Why we don’t use external state management libraries (anymore)

Our team at Deegloo started working on a new project in September last year. The goal of the project is to develop a React library that will simplify the steps necessary to implement feature pages in a web app for our client Dairy.com.

By providing appropriate configuration and HATEOAS links, the backend drives the look and feel of different pages inside the web application. Developers need to follow simple steps on how to include a library in their projects and follow a simple tutorial on how to set up frontend code for all of it to work. That way, backend developers who are experts in domain and backend technologies can quickly and easily implement new business requirements without the extensive knowledge of the ever-changing frontend ecosystem.

Working with the old

Before starting the project, the prototype of the solution was built and it was using MobX to handle the app state. Since MobX is something our client was using before in other projects, we stuck to it and started integrating new features into the library on a prototype base, and so continued to use MobX as a preferred way of managing state. From start, we adopted a single store for handling all of the necessary application states which needed to be shared between different components and which relied on multiple sources of data.

By following this approach, fetching different data from multiple endpoints also looked simple and easy to do, just fetch the data and store the response in a MobX store. Components could then get the data from the store.

As the requirements and complexity grew so did our store. Since our library has mainly consisted of two parts, lists and details, we split the store into two stores – one for the list page and the other one for details. But soon, the new requirement came which required us to display the table which was already presented on the list page and on details also. With our current approach, we were left with an option to extract the common logic into another store or to do something else about it.

A different approach

We took a step back and created a meeting with the whole team responsible for creating the library. In that meeting, we came to the conclusion that our stores could be split even further, but in a different direction – every store could have a single responsibility and provide just a chunk of functionality. That way we could compose different stores and provide the needed functionality. This approach looked really similar to using custom React hooks, which provide functionality based on some input data. The idea was then to see how common code from stores could be extracted into custom hooks, and only share the most necessary data between different components using React context.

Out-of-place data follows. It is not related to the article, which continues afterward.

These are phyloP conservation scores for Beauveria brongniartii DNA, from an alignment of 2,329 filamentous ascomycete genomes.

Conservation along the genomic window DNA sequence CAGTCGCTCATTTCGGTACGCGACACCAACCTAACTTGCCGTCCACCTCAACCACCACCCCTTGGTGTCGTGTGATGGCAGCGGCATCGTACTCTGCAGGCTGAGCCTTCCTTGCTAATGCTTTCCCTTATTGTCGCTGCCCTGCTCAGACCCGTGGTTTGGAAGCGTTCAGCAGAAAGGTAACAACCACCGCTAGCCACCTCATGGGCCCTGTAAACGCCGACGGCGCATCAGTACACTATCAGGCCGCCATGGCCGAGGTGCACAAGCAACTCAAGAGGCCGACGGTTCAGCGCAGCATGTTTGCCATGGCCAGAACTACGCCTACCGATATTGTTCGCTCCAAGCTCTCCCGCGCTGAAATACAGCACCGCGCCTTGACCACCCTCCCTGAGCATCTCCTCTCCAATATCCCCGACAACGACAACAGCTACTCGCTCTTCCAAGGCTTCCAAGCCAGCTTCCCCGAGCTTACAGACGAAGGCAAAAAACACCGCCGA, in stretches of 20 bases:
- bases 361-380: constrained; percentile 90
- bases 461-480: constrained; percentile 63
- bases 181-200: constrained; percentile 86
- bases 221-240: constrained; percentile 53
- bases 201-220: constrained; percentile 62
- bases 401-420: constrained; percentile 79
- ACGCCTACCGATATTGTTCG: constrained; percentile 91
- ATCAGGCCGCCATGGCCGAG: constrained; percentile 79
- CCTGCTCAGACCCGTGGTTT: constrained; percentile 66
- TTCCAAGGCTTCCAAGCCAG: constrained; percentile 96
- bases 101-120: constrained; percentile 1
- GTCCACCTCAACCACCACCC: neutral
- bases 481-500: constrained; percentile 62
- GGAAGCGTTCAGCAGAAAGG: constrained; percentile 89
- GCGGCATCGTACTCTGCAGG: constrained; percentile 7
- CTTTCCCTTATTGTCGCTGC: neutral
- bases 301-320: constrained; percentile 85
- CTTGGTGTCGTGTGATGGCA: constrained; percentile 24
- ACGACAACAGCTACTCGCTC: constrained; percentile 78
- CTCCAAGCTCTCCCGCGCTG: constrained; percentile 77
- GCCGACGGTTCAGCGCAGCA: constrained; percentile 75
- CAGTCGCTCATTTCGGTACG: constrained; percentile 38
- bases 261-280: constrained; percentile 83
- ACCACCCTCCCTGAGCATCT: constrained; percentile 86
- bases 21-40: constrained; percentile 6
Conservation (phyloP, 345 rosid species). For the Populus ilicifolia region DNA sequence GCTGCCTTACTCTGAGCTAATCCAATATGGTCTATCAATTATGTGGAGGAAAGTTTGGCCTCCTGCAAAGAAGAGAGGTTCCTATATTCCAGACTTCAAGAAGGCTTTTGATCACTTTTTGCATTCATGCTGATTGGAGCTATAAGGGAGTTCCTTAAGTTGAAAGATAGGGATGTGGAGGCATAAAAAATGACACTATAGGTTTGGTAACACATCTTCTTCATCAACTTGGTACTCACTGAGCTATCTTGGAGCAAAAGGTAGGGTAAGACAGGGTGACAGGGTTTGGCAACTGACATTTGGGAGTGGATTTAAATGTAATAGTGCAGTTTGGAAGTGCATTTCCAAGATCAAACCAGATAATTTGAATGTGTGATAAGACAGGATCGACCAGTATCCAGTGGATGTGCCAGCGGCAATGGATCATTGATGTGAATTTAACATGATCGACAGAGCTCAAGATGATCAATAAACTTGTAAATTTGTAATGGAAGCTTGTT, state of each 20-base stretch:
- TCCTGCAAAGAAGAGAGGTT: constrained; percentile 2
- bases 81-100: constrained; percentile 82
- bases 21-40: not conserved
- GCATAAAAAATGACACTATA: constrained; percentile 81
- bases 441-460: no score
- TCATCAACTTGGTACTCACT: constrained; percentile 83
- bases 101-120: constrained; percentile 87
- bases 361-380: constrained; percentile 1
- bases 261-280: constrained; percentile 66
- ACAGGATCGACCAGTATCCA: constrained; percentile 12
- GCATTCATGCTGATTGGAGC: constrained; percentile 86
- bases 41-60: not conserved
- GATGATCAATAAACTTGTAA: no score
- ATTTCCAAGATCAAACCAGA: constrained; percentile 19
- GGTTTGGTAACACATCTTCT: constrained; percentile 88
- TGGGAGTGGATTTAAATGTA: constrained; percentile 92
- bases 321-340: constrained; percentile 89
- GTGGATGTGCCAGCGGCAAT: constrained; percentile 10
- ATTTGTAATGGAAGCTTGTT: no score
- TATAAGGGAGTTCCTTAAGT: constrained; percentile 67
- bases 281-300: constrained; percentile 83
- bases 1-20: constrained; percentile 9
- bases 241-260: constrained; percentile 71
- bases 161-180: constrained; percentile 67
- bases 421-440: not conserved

The goal of the next sprint was to “kick” MobX out and rewrite everything using the hooks approach. And the goal was reached 🎉. By removing MobX we got rid of external dependency and also created a solution that is in line with the current best approaches from React team on how to build React apps. That way we can quickly adapt to new patterns and best practices from React team and minimize the impact of external dependencies on our project.

Advantages of abandoning MobX

It all seems great, but before doing something similar, it is a good idea to have at least some formal advantages and disadvantages of one approach over the other. The advantages of ditching MobX from our project could be summed up as follows:

1. Project doesn’t depend on external libraries anymore (MobX and MobX-React) – by managing state locally using API provided by React itself, we don’t have to rely on additional libraries, our project or library has a smaller bundle size (less included code), we don’t have to keep tracks of which version are we using vs. which version is the latest, deal with breaking changes in the library, potential bugs or missing features, etc. Outrage with faker.js and log4j was a reminder that businesses rely on software which is maintained by a small group of individuals (which they almost always do that in their free time and without any compensation) and could potentially contain vulnerabilities caused by lack of resources, or in more extreme cases, by individuals who are not satisfied with the situation, they are currently in and want to take it out on the world.